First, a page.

Routine use of supplemental oxygen does not improve survival in MI patients
The practice of giving oxygen to patients with MI is challenged by a recent registry-based randomized clinical trial showing that this widely accepted practice does not improve survival, according to results presented at the European Society of Cardiology Congress 2017 (ESC 2017) held in Barcelona, Spain.
The DETO2X-AMI study showed that in patients with suspected MI without hypoxaemia, giving supplemental oxygen at 6 litres per minute for a median of 11.6 hours (range 6–12 hours) through an open face mask did not reduce mortality rate within 1 year vs ambient air (5.0 vs 5.1 percent; hazard ratio [HR], 0.97; p=0.8). [N Engl J Med 2017, doi: 10.1056/NEJMoa1706222]
“The absence of an effect of supplemental oxygen on mortality was consistent in all subgroups, such as in patients who were smokers or nonsmokers, and patients with or without diabetes, chronic kidney disease, previous MI or previous percutaneous coronary intervention procedures, regardless of baseline characteristics or final diagnosis,” said investigator Dr Robin Hoffman of the Karolinska Institutet, Stockholm, Sweden.
There was also no significant difference between the two groups in terms of cumulative troponin T concentration (oxygen group 946.5 ng/L vs ambient air group 983 ng/mL; p=0.97).
“ESC guidelines have gradually shifted towards more restrictive use of oxygen. While the current recommendations were based on expert opinion only, we can now add substantial data from this clinical trial,” said investigator Professor Stefan James of the Uppsala University, Uppsala, Sweden.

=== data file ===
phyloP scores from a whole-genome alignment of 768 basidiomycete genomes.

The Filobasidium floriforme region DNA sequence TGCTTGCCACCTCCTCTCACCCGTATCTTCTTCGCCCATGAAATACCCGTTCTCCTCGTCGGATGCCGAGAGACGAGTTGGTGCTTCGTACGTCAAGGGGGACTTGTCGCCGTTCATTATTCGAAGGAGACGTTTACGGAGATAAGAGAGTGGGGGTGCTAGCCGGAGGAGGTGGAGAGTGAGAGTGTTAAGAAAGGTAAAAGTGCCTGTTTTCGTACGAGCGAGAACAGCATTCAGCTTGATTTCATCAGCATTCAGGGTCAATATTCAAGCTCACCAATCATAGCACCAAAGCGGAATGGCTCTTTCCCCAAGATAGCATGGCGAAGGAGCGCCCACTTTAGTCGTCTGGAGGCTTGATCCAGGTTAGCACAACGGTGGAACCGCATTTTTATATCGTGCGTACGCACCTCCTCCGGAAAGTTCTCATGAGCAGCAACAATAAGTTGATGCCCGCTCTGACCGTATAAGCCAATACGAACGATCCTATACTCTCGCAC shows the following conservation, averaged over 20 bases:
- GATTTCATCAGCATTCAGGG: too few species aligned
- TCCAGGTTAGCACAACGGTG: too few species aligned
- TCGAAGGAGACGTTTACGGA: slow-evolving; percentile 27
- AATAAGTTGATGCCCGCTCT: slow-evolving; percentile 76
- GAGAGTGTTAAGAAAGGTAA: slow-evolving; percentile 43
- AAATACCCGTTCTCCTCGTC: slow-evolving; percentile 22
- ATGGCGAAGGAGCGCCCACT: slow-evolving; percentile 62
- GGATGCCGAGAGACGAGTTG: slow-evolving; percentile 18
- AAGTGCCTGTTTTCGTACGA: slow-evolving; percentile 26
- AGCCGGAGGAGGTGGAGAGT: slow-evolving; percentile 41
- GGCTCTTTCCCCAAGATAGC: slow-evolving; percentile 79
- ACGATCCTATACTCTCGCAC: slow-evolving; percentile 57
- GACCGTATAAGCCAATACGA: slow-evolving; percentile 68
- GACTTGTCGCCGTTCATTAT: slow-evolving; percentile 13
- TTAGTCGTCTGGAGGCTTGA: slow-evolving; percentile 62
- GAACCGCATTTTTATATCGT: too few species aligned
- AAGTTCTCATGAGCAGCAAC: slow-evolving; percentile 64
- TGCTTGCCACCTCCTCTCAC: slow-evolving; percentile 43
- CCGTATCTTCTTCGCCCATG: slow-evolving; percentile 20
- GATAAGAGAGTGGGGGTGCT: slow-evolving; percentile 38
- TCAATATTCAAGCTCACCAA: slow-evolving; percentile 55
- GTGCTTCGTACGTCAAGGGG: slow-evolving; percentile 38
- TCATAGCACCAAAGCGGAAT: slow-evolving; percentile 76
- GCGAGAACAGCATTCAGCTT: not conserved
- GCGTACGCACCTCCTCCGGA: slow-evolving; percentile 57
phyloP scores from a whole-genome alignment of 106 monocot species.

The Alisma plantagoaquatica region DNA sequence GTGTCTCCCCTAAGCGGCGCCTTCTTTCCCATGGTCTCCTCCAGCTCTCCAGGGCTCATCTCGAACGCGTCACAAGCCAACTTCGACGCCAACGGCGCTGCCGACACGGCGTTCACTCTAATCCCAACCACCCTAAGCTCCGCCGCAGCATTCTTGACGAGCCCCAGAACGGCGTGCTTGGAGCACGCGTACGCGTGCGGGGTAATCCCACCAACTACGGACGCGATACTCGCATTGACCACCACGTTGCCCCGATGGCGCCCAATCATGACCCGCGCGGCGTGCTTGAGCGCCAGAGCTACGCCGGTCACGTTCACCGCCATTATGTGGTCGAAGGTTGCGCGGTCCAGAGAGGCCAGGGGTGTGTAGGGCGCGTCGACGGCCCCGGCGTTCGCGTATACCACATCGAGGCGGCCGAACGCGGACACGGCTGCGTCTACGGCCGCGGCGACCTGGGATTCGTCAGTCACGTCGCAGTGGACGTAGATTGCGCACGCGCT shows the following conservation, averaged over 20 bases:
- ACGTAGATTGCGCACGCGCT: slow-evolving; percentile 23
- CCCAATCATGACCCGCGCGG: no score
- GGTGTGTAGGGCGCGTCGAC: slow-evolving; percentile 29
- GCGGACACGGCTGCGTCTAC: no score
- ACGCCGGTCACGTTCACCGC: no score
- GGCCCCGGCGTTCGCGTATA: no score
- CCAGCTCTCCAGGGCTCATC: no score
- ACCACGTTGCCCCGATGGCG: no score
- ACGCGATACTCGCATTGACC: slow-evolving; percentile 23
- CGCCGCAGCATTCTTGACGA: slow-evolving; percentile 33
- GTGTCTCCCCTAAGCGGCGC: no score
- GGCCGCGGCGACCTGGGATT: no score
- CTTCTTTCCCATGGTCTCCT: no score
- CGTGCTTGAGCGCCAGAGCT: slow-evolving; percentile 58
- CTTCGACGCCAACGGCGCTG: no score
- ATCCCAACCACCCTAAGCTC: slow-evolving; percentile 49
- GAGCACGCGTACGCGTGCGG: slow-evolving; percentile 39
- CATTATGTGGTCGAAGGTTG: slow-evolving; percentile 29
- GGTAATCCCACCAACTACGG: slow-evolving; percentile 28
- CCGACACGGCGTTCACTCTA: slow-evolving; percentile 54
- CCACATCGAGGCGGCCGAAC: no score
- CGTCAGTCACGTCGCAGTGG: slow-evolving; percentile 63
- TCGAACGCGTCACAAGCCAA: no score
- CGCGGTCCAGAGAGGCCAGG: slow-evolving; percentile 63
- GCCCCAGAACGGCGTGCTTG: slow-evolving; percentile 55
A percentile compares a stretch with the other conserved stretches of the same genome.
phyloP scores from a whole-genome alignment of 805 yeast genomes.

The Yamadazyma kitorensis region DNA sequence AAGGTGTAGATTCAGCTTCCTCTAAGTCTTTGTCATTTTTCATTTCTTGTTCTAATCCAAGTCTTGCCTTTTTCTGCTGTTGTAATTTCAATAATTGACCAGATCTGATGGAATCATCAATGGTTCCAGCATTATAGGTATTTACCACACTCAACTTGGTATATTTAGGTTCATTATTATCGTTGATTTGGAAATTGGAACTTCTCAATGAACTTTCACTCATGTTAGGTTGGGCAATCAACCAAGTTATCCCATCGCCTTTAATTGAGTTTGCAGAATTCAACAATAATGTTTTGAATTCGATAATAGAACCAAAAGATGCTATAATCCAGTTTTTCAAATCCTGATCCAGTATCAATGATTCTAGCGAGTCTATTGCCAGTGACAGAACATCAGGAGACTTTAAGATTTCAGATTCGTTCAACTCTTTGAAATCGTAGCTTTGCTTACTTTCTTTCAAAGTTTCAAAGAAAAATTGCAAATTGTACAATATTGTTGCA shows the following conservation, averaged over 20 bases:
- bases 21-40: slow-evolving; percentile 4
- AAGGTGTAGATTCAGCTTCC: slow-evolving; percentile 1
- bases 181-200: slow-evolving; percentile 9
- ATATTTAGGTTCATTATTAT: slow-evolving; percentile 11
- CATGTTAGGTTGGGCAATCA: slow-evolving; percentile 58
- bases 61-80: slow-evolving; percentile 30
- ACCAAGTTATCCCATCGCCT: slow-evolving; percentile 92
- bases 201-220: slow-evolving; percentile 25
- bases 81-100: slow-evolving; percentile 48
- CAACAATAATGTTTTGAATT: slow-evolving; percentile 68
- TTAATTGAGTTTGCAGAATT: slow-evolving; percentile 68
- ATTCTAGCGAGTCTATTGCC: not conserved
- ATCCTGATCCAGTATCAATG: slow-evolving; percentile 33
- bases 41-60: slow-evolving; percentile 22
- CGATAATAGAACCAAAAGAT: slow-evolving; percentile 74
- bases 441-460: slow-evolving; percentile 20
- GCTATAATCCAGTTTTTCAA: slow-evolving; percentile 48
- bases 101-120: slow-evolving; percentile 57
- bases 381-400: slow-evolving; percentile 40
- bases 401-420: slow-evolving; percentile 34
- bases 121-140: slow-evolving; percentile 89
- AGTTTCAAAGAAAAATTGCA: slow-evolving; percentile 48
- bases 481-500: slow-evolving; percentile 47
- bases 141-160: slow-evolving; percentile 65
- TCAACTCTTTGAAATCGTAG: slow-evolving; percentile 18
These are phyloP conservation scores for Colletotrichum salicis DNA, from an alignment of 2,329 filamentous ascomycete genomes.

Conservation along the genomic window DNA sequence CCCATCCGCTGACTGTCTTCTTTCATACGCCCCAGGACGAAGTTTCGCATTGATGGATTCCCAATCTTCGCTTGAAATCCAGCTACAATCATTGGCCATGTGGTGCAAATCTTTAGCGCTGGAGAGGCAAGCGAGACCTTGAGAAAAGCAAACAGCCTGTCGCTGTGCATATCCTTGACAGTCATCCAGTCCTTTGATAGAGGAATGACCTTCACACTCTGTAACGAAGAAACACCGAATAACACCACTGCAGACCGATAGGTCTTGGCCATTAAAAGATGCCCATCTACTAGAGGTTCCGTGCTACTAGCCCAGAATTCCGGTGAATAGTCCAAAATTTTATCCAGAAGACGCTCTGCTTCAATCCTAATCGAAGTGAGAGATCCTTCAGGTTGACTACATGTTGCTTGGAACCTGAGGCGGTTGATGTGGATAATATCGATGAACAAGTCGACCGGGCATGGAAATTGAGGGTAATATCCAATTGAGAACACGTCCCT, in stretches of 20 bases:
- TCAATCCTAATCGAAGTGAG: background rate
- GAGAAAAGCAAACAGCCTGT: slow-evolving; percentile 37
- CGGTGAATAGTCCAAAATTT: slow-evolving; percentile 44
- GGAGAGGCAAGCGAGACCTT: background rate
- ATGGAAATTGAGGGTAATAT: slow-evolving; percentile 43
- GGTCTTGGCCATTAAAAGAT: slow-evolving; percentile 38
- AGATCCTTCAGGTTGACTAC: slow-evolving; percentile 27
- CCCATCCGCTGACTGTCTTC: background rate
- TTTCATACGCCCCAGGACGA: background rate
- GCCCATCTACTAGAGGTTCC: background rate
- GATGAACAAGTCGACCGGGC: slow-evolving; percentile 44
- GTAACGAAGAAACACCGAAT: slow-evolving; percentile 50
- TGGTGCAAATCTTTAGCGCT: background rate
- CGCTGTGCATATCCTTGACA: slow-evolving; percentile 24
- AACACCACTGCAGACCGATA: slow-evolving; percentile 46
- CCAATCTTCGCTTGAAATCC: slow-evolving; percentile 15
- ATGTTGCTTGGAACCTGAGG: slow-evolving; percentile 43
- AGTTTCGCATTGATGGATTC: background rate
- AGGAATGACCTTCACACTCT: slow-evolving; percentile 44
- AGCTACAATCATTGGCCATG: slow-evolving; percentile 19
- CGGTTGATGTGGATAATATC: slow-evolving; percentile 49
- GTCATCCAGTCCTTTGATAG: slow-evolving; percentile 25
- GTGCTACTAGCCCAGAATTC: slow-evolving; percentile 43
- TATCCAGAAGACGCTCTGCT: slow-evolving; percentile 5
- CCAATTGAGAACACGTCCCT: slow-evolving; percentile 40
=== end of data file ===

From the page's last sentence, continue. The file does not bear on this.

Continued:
The registry-based nationwide randomized clinical trial, with 69 participating Swedish centres, included 6,229 predominantly male patients (70 percent) with classical acute MI symptoms for less than 6 hours. The patients had a median age of 68 years (range, 59-76 years), oxygen saturation of ≥90 percent, and presence of ischaemic ECG changes and troponin elevation.
Data analysis was done through the Swedish population registry and SWEDEHEART, the country’s online cardiac registry.
“The population recruited for the study is at least six times larger than populations of similar studies done in previous years,” Hoffman pointed out.
“This form of clinical trial is cost-effective and efficient, representative of real-world practice, able to recruit patients with ease, and ideal for testing ‘established’ treatments… The major implication is that registry-based randomized clinical trials may become the new gold standard for routine clinical implementation,” discussant Dr David Newby of the University of Edinburgh, Scotland, commented.
Oxygen therapy has been used for more than a century and is widely recommended by guidelines including those of the ESC, the rationale being that increased oxygen delivery to the ischaemic myocardium reduces infarct size and subsequent complications such as heart failure or arrhythmias. [Eur Heart J 2016; 37:267-315; Eur Heart J 2012; 33: 2569-2619]